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Nez Perce Tribe of Idaho

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A 16-year-old tribal member died after he saved his young nephew from a house fire caused by a space heater. Albert Broncheau had lifted his nephew, Benjamin Snipe Jr., 3, through a small basement window, but could not get through the opening himself on Monday. "The windows were just too small. We tried everything to get him out, but he couldn't get out,'' said father Frank Broncheau. "We're just trying to get ourselves together now.'' Albert Broncheau was a junior at Lapwai High School. His family said he enjoyed attending pow wows, watching wrestling and spending time with his siblings.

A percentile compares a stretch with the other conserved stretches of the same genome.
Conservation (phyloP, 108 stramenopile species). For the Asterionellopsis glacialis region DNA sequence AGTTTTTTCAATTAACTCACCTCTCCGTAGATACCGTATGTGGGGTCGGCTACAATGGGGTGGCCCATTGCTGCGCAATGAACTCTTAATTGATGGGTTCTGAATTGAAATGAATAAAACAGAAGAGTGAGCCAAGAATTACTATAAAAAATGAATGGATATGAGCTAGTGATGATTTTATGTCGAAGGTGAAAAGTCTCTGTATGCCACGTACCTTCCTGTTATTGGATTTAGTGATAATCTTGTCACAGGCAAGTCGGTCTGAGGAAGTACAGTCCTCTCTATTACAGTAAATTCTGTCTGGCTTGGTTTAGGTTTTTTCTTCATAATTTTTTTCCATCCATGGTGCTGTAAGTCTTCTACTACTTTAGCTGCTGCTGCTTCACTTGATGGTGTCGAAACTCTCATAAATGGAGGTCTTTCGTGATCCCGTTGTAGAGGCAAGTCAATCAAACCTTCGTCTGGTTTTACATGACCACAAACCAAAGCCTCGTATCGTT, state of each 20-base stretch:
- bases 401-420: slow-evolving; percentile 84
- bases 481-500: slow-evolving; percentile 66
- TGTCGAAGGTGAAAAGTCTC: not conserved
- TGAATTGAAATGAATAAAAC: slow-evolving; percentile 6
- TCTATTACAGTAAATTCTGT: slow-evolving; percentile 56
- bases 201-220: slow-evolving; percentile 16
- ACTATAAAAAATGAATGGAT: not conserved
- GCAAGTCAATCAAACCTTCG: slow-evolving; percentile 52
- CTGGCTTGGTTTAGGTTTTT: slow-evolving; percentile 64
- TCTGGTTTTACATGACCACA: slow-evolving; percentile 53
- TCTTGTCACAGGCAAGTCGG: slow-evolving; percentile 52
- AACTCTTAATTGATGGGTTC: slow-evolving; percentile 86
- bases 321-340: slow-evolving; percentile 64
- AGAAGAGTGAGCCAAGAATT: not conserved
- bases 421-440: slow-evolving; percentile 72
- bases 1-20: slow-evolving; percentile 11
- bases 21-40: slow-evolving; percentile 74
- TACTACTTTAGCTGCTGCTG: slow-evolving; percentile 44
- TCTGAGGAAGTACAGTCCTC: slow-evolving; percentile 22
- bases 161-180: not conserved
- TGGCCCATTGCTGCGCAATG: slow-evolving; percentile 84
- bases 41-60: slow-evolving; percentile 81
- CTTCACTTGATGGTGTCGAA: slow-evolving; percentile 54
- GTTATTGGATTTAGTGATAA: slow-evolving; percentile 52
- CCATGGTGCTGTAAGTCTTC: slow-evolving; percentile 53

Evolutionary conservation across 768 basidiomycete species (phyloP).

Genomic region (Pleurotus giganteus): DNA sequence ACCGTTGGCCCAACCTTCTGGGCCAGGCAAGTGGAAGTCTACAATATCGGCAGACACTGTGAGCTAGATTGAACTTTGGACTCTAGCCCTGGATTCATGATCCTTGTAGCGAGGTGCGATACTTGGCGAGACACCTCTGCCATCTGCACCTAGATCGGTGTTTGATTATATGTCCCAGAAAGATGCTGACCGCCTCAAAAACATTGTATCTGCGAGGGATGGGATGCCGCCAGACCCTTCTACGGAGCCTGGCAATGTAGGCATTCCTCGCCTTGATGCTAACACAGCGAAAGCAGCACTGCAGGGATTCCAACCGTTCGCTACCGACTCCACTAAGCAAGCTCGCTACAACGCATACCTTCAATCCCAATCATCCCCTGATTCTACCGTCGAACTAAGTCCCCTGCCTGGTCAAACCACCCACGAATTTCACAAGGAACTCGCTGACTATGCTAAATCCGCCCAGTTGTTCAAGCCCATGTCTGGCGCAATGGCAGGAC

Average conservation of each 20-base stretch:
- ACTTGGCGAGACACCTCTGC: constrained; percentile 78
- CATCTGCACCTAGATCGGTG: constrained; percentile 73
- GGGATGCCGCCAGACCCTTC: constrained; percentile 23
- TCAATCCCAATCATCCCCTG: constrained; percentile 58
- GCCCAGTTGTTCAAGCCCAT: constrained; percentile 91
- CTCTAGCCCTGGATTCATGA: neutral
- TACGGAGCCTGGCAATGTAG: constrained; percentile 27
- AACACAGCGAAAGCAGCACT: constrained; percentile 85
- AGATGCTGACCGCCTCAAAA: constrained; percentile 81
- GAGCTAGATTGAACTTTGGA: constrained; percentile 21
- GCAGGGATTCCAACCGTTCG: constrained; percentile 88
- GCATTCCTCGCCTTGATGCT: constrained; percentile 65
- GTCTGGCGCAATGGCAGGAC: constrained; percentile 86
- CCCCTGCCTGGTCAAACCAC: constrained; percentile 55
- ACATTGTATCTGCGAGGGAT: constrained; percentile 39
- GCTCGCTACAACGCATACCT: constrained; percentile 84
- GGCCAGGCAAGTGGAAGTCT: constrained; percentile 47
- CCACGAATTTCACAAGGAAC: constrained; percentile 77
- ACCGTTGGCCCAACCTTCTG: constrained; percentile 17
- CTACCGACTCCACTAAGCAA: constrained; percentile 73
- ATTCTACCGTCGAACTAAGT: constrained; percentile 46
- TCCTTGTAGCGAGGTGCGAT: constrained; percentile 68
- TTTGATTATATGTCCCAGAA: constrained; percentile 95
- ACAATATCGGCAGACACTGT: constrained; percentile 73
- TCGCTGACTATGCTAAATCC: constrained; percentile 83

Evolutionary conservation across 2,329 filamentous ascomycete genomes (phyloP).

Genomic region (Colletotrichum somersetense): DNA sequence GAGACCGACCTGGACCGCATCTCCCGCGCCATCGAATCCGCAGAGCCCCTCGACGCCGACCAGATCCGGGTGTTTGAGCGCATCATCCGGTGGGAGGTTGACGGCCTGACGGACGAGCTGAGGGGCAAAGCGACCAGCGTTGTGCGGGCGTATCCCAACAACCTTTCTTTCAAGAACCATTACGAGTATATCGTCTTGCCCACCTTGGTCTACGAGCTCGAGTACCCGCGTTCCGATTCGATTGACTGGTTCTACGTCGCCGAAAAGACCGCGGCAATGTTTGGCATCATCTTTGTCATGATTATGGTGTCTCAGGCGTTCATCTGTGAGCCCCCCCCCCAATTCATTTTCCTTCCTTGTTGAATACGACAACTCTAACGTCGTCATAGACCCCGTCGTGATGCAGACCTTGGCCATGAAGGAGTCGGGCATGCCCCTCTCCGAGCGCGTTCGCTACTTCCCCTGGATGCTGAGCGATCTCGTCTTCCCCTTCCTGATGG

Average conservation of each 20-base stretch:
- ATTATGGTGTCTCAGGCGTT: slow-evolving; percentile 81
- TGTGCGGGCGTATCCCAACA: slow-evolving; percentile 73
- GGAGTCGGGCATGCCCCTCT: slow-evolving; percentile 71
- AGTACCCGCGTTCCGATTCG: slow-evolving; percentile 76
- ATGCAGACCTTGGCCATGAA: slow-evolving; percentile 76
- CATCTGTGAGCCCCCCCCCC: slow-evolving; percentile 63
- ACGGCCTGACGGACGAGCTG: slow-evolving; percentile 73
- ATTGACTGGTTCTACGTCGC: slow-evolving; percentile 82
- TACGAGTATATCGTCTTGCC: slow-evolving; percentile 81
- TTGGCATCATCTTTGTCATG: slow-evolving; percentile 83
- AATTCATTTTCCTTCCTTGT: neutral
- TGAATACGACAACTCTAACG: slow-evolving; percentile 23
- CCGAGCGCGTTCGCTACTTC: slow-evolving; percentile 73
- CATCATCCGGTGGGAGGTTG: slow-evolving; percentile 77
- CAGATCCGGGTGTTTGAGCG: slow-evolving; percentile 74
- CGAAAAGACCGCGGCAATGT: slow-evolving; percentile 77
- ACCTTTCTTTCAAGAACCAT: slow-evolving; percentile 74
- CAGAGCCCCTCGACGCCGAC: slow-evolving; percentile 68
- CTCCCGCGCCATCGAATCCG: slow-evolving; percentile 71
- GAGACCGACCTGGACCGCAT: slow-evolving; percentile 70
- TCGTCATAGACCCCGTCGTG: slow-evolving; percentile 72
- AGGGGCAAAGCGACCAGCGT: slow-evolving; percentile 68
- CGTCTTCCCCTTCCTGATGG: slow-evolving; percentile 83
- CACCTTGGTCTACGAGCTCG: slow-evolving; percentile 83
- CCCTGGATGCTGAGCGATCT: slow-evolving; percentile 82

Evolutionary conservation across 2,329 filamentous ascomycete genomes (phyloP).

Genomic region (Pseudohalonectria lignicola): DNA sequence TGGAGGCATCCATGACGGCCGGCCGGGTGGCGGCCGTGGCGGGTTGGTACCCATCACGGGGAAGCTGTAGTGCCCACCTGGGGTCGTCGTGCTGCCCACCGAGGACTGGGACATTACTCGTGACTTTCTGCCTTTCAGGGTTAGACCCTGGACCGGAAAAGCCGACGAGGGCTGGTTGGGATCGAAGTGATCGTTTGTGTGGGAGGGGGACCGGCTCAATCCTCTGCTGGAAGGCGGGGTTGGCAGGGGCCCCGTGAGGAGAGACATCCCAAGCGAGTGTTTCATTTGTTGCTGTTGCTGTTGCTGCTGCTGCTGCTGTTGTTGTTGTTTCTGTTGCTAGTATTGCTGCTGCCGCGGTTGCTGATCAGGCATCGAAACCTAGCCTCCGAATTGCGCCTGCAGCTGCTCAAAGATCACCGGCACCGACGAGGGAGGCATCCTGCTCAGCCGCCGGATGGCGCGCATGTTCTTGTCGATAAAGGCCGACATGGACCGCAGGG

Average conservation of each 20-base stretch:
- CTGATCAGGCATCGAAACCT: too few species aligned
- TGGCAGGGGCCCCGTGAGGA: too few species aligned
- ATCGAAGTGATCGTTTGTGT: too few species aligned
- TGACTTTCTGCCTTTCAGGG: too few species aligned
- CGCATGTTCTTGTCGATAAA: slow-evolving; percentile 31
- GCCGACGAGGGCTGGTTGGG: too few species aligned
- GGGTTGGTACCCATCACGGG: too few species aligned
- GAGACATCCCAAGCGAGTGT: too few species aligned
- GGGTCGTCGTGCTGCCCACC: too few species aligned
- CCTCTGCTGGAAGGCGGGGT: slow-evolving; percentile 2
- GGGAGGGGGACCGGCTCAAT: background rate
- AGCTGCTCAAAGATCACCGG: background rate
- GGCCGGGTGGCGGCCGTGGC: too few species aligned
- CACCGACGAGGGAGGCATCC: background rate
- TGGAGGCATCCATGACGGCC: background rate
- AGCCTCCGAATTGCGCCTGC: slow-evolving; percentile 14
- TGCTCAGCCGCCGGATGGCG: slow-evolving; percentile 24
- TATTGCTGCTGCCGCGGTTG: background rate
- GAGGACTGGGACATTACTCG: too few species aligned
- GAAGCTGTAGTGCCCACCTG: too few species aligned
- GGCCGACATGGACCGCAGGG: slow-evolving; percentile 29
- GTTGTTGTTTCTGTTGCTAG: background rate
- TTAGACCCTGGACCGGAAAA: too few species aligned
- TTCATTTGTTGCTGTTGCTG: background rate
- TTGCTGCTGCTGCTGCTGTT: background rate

Putting tribal relations at risk, Attorney General Al Lance contends a decision that the Nez Perce Indian Reservation was not diminished by an agreement with the federal government a century ago conflicts with previous U.S. Supreme Court rulings and poses a threat to state sovereignty. He raised the argument Feb. 15, urging the high court to hear the appeal of Christopher Lee Webb, a Lapwai man convicted of sexually abusing two young girls on the north-central Idaho reservation. Lance filed a "friend of the court'' brief with the Supreme Court. He also said Nez Perce County officials were ready to prosecute Webb under state law should the Supreme Court overturn the 9th U.S. Circuit Court of Appeals. "The state's attempt to directly attack the existence of the Nez Perce Reservation will only make it more difficult for us to work together on issues of common concern,'' Tribal Chairman Samuel Penney said in a statement. The 9th Circuit court decided in October not to rehear the case of Webb, who admitted touching two of his daughter's friends while they slept at his house but argued that the federal government lacked jurisdiction to prosecute him.